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Atlanta's Lost Indoor Amusement Park


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Many of you living in Atlanta may have taken a tour of the CNN Center and noticed a few odd things about its layout. What you may not realize is this layout is due to the fact this was the location of the World Sid and Marty Krofft indoor amusement park that was in operation in the late 1970s. Before there was Bill Hemmer, Wolf Blitzer and the like inhabiting the building, there was Witchiepoo and HR Puffenstuff. LOL

The construction of this amusement park was one of the highlights of Atlanta's rise to a nationally recognizable and major city. (and ending 100 years of Southern post war stagnation)

Though I never visited this place I do remember reading about it in Time magazine and how it was a unique attraction in the USA. At the time Sid & Krofft characters were as well known as Disney's and those on Looney Tunes so the building of this place was a major coup for Atlanta.

Here is a map of the amusement park.


More Information here.

and here.

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I'm familiar with it, but I don't remember ever going. It closed when I was 3. Knowing my mother, I seriously doubt we ever went. The Omni was way ahead of it's time. Too far ahead, I think. In addition to the amusement park, there was a retail pavilion. It included mostly high end retailers like Hermes and Tiffany. When Tom Cousins built The Omni, he had hoped that it would revitalize Midtown/Downtown Atlanta. Part of his plan called for a MARTA rail stop near The Omni. Despite a promise from the mayor (Sam Massell) that he would get a stop, it didn't happen. That pretty much killed the retail portion of the Omni. Anyway, I have a point. Although the arena was successful, his plan was seen as a complete failure. Tom Cousins has since come full circle. He's now responsible for a lot of the development and revitalization that is happening in DT and MT. So, all this development we see now started with the Omni and that silly amusement park that no one ever visted. :)

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  • 2 months later...

Lord, I'm gonna have to show my age again and admit that I've been there. Although I'm personally not the amusement park type, my child was a big fan of H.R. Puffnstuff so we took him there. My recollection is that the attraction, which to me seemed kind of goofy, folded almost immediately. As others have pointed out, the Omni also had an ice rink (yes, busted my... er, shins there), a retail mall and some good restaurants. There was a nice Italian place which was said to be favored by those who were not in the mood to work on Friday afternoons but of course that is hearsay as to me personally and I can't remember the name of the place anyway.


In many ways the 70s and early 80s were not a bad time to be downtown. Not many people lived there but many businesses were still there and the after-work scene was quite lively. Places like the Kimball House, Dante's, the Mugs (Big and Little), Leb's, Herren's, and Fitzgerald's all had very active happy hours, and you could usually find convivial gatherings at the Commerce Club or the Atlanta City Club (precursor to the 191). There was even a Playboy Club down on Luckie.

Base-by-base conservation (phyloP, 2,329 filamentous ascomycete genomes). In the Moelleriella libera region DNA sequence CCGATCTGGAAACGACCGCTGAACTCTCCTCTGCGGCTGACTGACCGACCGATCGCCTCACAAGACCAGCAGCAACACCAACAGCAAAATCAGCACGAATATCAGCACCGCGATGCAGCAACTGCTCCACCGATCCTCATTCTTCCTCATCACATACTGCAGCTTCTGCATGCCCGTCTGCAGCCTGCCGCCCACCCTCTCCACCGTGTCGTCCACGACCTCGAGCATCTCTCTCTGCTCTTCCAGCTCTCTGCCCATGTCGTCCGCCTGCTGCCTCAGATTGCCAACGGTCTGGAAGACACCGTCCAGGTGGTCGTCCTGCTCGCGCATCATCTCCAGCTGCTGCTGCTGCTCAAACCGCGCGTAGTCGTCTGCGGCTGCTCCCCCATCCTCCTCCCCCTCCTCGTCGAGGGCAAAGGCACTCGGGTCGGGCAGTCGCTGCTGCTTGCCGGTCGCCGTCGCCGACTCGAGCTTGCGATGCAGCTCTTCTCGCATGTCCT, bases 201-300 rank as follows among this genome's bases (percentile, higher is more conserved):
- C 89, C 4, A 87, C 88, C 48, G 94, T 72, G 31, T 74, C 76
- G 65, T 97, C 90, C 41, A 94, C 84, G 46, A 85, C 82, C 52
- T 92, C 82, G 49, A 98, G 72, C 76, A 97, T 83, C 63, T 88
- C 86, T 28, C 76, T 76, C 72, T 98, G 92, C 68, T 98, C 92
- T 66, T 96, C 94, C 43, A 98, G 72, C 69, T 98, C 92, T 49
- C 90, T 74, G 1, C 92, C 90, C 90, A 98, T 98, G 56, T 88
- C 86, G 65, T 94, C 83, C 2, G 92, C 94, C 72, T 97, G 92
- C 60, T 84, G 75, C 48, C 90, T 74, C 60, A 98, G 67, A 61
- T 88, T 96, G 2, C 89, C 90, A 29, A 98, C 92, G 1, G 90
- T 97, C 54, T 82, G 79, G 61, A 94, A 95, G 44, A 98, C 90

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Andrea, really - thanks for sharing those memories you have. People do need to be reminded more often that it wasn't THAT long ago that downtown was functional, it was a place where you could spend some time during & after work.

Thanks, teshadoh. As I reflect a bit, it really wasn't long ago at all that downtown was the center of commerce. The first big law firm to move away from Five Points was Alston & Bird, and I think that was in 1987. I mentioned earlier that, at the time, people were aghast that a prestigious law firm would consider moving way out to Midtown! In the 1990s there were further shockwaves when Kilpatrick Stockton moved to 1100 Peachtree, and Troutman Sanders moved up to North Avenue.

I worked downtown from 1975 to 1987, and in that era it was very much the place to be. MARTA was opening, the Flames always sold out the Omni, and buildings such as the Peachtree Plaza, Georgia Pacific, the Marriott Marquis and the Marquis Towers, the new library, the Hilton, the Ritz Carlton, the Richard B. Russell building and 101 Marietta were coming online. Downtown retail was pretty strong, too -- Macy's and Rich's were flagship stores, and it was easy to stop into J.P. Allen or Regenstein's at lunch. The gents bought their suits at Muse's, Stockton's or Brooks Brothers. There were lots of places to grab an inexpensive lunch, such as the counter at Woolworth's, Tasty Town, the S&W Cafeteria on Peachtree, or at deli's such as Harold's or Timberlake's. You could easily walk over to Ivan Allen for office supplies, and I believe all the major banks were headquartered downtown. We did a lot of work for Crawford Long, and I can recall strolling from our office near Woodruff Park to meetings up at the hospital.

Anyway, enough with the nostalgia for now. Obviously many big accounting, financial and legal businesses have remained committed to downtown, and it is only today that you see stalwarts such as K&S or Powell Goldstein either moving or thinking about moving. On the way home from church this morning I took a little time to meander through downtown, and from an appearance standpoint very little has changed. As much as I enjoy seeing all the new towers sprouting in Midtown and Buckhead, I sometimes have to wonder whether we have really learned to make better cities.

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